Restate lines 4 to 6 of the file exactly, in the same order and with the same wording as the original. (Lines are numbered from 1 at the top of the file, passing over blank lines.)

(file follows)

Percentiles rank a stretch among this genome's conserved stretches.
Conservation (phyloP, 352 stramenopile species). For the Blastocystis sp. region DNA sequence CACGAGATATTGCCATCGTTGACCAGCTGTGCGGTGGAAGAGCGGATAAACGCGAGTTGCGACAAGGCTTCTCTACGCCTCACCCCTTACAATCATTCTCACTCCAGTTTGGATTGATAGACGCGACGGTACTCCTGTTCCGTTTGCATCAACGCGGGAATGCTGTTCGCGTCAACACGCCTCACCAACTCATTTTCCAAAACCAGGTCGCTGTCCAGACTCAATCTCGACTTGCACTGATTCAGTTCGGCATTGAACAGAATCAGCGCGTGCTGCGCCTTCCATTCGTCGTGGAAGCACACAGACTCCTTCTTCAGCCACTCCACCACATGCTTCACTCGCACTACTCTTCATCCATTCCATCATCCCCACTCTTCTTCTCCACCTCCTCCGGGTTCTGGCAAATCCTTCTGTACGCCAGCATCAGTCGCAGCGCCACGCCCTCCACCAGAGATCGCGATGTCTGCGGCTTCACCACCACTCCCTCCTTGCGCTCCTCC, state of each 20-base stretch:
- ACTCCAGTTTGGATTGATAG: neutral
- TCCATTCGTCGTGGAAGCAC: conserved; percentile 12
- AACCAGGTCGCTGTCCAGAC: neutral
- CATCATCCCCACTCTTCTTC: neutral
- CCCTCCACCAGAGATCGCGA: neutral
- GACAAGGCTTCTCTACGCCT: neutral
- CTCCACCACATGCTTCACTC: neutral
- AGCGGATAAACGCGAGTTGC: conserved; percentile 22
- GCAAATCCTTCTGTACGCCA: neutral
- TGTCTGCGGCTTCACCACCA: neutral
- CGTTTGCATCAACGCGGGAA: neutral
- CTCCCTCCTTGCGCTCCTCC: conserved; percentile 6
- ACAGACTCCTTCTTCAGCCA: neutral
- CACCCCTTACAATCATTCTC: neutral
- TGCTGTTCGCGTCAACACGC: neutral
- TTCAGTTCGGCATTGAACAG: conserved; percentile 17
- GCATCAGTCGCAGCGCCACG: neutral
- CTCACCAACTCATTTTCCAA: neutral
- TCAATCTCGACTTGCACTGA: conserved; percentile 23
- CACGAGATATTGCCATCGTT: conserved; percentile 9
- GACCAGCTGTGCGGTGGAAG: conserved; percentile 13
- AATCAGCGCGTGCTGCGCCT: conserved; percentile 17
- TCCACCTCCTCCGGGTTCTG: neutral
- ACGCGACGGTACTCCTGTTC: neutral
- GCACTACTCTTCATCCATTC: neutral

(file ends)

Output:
- TCCATTCGTCGTGGAAGCAC: conserved; percentile 12
- AACCAGGTCGCTGTCCAGAC: neutral
- CATCATCCCCACTCTTCTTC: neutral